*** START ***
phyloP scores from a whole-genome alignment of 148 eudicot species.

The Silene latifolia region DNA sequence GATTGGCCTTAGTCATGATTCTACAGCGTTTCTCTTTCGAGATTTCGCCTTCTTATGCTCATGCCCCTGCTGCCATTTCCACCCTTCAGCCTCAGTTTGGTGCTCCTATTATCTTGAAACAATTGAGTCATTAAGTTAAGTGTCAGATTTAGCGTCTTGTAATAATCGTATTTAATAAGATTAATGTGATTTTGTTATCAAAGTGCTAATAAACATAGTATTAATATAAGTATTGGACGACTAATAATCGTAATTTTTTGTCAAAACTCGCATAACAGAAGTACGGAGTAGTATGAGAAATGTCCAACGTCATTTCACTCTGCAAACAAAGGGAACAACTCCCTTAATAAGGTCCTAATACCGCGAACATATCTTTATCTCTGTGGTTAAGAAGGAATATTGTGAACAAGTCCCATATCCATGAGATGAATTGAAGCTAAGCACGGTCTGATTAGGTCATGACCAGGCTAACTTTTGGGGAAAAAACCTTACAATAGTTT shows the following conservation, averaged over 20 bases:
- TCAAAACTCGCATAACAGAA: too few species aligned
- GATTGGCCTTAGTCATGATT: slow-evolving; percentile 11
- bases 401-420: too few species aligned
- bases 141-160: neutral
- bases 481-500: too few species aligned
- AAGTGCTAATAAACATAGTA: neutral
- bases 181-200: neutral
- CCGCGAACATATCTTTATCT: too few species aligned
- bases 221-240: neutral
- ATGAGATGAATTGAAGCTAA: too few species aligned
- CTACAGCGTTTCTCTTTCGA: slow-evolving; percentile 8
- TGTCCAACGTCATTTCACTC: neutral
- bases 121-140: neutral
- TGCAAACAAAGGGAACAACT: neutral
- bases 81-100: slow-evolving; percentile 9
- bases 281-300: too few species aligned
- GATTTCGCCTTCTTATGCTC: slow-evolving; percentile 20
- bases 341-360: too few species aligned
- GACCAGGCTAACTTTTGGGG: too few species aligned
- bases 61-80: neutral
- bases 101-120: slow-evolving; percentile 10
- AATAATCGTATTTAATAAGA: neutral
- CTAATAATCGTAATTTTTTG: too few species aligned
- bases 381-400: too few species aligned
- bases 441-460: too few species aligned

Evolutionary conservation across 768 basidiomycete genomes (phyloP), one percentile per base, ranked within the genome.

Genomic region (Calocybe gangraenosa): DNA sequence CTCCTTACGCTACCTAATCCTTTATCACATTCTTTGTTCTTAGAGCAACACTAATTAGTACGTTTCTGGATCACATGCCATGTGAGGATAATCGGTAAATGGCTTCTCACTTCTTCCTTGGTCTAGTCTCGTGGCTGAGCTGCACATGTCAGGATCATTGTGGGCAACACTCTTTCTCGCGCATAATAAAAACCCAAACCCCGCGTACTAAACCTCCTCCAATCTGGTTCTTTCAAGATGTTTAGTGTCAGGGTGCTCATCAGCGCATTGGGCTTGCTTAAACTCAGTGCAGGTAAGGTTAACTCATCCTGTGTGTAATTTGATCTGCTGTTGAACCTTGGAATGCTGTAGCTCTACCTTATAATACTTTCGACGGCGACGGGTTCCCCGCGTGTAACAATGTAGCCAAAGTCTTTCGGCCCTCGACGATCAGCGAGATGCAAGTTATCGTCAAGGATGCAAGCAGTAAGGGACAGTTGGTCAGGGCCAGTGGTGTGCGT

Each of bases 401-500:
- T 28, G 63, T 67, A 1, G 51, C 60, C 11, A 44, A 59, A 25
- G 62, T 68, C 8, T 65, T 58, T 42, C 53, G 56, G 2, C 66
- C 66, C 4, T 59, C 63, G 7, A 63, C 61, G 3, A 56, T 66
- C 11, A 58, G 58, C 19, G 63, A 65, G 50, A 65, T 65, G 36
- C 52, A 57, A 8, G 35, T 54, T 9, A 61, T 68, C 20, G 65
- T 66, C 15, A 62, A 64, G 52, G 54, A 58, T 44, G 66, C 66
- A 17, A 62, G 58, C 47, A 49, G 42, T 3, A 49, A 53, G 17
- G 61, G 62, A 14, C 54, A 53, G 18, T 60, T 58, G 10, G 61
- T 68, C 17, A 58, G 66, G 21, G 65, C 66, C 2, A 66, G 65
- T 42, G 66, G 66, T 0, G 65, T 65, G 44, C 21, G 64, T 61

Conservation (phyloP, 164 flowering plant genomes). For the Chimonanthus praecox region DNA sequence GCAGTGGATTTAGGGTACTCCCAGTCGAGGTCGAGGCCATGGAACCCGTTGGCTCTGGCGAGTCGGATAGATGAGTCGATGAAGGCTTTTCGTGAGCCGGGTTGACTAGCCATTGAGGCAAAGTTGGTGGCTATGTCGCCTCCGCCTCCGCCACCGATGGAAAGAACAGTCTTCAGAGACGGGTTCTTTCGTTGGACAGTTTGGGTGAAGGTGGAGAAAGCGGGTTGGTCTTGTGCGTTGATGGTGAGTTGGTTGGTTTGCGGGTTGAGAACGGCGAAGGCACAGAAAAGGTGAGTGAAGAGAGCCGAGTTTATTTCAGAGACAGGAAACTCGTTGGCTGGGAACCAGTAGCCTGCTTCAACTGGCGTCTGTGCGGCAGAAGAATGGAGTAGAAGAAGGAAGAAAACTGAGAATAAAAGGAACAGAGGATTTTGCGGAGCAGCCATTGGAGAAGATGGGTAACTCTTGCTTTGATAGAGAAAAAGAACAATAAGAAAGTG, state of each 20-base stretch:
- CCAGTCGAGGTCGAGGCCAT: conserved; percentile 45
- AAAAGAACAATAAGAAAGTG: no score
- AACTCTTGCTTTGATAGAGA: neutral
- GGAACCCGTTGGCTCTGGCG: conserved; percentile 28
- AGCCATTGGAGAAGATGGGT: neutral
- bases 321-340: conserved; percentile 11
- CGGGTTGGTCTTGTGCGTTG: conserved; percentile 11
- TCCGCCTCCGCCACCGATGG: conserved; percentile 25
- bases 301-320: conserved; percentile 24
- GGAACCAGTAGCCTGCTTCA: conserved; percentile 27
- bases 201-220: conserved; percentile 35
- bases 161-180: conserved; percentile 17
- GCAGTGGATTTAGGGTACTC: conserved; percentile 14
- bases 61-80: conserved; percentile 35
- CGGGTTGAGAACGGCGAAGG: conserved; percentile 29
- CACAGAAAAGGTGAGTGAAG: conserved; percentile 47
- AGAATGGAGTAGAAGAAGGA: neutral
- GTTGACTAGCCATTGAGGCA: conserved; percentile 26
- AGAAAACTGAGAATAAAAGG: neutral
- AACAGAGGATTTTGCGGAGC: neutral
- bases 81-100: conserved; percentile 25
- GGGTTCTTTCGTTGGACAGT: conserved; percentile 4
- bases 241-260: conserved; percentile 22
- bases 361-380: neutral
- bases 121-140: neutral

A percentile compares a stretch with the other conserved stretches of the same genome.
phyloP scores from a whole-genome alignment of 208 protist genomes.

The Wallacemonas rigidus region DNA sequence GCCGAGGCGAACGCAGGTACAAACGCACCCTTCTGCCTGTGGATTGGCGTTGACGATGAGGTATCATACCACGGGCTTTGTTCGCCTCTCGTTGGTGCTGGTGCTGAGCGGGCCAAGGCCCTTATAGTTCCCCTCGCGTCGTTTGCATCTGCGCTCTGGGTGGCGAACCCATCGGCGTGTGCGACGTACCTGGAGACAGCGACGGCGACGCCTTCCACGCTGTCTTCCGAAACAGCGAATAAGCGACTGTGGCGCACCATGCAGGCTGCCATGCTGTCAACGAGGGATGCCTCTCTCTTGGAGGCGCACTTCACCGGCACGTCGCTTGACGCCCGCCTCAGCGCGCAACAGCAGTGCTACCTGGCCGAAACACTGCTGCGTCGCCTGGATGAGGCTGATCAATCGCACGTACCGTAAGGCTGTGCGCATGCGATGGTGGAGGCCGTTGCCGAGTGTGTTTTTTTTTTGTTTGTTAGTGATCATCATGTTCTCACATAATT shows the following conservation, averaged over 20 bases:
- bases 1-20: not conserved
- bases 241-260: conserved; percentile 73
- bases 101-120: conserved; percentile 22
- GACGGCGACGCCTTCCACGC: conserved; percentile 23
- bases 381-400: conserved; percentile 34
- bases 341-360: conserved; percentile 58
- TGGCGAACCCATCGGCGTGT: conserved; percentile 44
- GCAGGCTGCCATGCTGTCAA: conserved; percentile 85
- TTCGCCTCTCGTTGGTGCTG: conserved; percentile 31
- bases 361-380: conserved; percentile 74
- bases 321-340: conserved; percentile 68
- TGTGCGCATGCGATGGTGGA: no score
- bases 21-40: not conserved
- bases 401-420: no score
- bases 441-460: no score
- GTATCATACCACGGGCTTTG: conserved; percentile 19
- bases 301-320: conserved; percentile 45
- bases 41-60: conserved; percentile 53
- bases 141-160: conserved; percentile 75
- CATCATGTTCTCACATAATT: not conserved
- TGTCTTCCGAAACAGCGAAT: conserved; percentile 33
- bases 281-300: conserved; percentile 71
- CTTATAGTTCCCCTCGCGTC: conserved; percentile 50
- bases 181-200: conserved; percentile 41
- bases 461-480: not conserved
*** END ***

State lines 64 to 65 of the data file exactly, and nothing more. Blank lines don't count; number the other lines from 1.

- bases 241-260: conserved; percentile 22
- bases 361-380: neutral